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Tet Festival provides cultural window

Tet Festival provides cultural window
Richard Nguyen arranges panels of Vietnamese poems before adding them to the walls of a replica traditional temple as he prepares the site for upcoming Tet Festival of Southern California at the OC Fair & Event Center on Thursday.
(Don Leach, Daily Pilot)

Lily Pham was born to Vietnamese parents, and although she remembers visiting Vietnam as a child, she never fully understood her parents or related to their culture.

That is until Pham, 22, began getting involved with the annual Tet Festival of Southern California four years ago.


“I started getting more connected to my Vietnamese side,” said Pham, a Cal State Fullerton senior who is this year’s festival director of marketing. “It opened my mind to the traditional culture, and it became a really big part of me.”

Organized by the Union of Vietnamese Students Assn. of Southern California, a network of student unions at various colleges and universities, the Tet Festival celebrates the Vietnamese lunar new year and opens a window into the culture.


Tet is short for Tet Nguyen Dan, which in Vietnamese stands for “Feast of the First Morning of the First Day.” The new year officially began Jan. 31. In the Chinese zodiac, this is the Year of the Horse.

For the first time since its inception in 1982, the Tet Festival is set to take place at the OC Fair & Event Center, 88 Fair Drive, a move that will provide the festival with a larger platform, Chairman Billy Le said. It has long been connected with Garden Grove.

Le said the fairgrounds is a place where the festival “can expand in the future and promote our Vietnamese culture to nearby communities.”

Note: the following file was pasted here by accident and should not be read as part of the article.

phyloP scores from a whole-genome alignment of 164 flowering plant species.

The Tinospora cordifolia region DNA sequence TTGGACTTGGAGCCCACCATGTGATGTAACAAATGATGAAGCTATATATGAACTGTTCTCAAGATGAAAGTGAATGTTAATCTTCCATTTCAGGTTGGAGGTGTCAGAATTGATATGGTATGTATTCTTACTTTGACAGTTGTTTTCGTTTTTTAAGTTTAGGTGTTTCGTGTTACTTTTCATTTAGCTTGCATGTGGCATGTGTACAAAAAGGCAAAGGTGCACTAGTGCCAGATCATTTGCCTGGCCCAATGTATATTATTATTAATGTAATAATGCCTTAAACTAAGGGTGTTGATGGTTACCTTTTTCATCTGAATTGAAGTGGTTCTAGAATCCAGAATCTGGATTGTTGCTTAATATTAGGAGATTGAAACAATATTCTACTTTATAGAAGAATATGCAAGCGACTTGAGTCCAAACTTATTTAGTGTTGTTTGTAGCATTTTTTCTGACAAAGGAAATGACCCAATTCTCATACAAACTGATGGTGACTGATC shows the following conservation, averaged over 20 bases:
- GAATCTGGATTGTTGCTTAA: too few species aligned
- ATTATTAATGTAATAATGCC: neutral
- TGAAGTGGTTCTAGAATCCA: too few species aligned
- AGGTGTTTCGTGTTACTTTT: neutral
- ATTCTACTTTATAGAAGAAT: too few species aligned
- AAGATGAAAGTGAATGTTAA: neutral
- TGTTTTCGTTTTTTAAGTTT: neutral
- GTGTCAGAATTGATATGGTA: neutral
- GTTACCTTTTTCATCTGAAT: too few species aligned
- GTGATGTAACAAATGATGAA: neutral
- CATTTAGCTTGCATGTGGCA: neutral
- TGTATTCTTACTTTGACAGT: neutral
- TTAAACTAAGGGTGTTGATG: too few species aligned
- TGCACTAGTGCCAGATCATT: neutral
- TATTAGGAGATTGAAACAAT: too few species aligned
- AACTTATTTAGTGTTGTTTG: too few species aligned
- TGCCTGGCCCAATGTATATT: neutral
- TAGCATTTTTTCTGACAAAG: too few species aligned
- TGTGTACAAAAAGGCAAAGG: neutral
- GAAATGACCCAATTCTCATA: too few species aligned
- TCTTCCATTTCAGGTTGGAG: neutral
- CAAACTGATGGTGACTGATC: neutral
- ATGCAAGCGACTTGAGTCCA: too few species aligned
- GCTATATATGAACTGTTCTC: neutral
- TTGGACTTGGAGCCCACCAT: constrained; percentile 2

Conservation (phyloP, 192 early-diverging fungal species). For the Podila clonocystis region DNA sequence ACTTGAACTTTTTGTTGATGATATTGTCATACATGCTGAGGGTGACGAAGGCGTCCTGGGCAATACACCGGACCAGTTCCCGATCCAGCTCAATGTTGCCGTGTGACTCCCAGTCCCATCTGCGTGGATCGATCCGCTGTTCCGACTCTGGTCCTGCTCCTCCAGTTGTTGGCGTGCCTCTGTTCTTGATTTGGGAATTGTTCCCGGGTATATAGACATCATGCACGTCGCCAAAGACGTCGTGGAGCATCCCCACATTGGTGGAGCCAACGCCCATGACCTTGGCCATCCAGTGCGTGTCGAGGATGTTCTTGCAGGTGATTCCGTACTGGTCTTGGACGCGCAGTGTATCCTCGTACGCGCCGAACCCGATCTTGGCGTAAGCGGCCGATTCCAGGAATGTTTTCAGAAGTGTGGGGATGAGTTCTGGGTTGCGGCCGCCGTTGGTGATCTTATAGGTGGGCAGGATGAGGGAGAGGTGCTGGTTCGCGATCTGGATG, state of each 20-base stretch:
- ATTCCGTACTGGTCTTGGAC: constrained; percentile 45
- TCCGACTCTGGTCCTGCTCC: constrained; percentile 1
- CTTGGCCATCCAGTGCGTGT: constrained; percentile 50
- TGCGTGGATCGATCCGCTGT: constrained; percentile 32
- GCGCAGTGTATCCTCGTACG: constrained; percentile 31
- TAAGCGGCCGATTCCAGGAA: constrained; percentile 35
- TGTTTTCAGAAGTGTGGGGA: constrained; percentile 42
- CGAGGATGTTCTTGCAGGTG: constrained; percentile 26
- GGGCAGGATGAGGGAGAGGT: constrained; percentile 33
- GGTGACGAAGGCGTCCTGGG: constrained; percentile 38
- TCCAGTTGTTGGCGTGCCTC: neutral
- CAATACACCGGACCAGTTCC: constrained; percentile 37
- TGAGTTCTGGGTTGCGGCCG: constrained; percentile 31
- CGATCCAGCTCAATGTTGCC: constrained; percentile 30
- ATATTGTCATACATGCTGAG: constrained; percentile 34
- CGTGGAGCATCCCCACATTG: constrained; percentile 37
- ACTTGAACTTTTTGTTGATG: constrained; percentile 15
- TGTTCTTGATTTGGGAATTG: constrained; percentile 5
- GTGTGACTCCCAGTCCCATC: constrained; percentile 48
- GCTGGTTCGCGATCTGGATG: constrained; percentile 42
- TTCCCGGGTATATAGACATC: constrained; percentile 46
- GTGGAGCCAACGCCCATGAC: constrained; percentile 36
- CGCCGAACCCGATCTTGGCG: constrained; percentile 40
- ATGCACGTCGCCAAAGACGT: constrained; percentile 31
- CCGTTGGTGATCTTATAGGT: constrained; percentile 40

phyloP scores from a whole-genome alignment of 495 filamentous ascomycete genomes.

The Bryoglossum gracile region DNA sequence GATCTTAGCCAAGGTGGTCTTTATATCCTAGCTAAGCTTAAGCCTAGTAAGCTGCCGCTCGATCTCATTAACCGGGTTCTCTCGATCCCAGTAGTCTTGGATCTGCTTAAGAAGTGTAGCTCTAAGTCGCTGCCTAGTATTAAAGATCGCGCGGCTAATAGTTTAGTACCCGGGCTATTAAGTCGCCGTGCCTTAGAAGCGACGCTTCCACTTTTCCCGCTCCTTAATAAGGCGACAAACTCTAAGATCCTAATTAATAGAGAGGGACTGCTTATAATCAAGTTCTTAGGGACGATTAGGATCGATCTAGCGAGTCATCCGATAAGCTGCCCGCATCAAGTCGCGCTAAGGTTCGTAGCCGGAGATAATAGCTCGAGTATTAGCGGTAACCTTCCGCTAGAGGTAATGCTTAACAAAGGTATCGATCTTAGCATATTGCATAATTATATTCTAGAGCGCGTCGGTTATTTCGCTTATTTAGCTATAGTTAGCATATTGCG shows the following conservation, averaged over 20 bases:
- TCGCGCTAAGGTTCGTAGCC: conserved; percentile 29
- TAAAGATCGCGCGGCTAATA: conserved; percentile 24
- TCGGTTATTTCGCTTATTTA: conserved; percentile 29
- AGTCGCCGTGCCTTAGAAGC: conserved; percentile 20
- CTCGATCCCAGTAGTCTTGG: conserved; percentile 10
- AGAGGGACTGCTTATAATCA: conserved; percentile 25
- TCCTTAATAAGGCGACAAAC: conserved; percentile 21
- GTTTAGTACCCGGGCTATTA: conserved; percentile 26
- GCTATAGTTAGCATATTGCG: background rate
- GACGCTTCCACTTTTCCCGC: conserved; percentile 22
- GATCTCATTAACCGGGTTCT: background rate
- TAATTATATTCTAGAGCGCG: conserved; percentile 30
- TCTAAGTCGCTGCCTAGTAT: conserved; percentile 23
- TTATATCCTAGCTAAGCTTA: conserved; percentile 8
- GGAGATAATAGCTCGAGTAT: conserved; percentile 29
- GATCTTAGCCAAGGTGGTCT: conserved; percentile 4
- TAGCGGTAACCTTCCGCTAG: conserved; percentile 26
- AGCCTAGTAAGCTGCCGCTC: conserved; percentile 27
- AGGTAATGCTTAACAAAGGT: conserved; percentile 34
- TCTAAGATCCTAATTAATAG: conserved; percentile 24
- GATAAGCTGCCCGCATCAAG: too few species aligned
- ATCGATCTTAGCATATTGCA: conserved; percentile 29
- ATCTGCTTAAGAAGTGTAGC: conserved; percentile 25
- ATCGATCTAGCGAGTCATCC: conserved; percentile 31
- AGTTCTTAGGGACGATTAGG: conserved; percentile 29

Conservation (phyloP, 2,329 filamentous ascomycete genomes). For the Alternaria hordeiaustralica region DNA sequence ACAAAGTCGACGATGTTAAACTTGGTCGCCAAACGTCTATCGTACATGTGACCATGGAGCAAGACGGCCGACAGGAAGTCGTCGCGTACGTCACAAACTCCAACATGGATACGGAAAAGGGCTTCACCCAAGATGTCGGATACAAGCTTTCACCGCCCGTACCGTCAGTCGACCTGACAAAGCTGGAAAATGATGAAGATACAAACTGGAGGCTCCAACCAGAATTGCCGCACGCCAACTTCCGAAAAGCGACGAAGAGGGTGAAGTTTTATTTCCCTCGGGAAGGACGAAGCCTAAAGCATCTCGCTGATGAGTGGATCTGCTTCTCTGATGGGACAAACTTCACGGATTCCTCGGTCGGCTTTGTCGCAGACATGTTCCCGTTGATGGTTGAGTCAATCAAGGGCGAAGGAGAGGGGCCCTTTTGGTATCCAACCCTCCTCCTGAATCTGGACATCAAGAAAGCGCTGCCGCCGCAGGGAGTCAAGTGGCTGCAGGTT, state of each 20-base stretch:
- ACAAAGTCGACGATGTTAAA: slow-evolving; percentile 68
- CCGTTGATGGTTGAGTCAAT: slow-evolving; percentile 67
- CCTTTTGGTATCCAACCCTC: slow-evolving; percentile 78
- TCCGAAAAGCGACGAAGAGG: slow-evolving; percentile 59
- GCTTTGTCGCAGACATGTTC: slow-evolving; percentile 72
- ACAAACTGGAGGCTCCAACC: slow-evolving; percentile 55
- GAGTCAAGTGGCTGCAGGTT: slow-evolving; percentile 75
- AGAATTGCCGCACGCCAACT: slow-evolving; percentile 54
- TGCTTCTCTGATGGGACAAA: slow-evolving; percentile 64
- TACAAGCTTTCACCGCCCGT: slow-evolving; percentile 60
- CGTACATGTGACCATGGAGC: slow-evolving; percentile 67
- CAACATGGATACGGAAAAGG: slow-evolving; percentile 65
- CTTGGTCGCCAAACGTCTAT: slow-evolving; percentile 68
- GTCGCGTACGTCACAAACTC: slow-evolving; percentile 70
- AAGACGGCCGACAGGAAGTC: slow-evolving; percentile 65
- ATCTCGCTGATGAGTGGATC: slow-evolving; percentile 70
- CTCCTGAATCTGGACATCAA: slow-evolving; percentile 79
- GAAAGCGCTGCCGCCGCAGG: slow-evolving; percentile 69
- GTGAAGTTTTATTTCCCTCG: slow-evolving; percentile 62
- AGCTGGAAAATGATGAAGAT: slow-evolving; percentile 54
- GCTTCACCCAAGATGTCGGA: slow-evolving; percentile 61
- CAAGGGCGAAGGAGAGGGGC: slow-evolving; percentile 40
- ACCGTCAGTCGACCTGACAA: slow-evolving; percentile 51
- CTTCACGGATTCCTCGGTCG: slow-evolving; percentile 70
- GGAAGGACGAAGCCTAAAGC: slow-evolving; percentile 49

The festival, which is set to take place Feb. 7 to 9, is expected to feature more than 100 booths offering traditional food, entertainment and games.


Attendees will get the chance to learn about basic Vietnamese etiquette and human-rights concerns, tour the recreation of a Vietnamese village and watch how a traditional wedding would be organized, Le said.

“People can come and observe our Vietnamese village as we try our best to recreate what it is like in Vietnam to see a marketplace or a straw house,” he said.

The first night of the festival is set to feature the Miss Vietnam of Southern California Pageant. The pageant’s primary goal is to elevate the Vietnamese woman as a national symbol of pride and highlight her intellect, beauty and strength, according to the organization’s website.

Le said the pageant plays a large role in highlighting these women’s contributions to their communities.


There will also be a talent competition, spelling bee, children’s pageant, pho-eating contest and performance by the Filharmonic, a group of young Filipino singers who were finalists on NBC’s “The Sing-Off.”

Those dressed in traditional Vietnamese attire from 10 a.m. to noon Saturday will get in for free, Le said.

Saturday morning will feature an opening ceremony with firecrackers and a lion dance signaling a year full of luck and prosperity, he said.

“It’s a way for us to share our culture and let the public see what our Vietnamese culture is like,” Pham said.

If You Go

What: Tet Festival of Southern California

When: 3 to 10 p.m. Feb 7; 10 a.m. to 10 p.m. Feb. 8; 10 a.m. to 9 p.m. Feb. 9

Where: OC Fair & Event Center, 88 Fair Drive, Costa Mesa

Cost: $5, or $1 with OCTA bus pass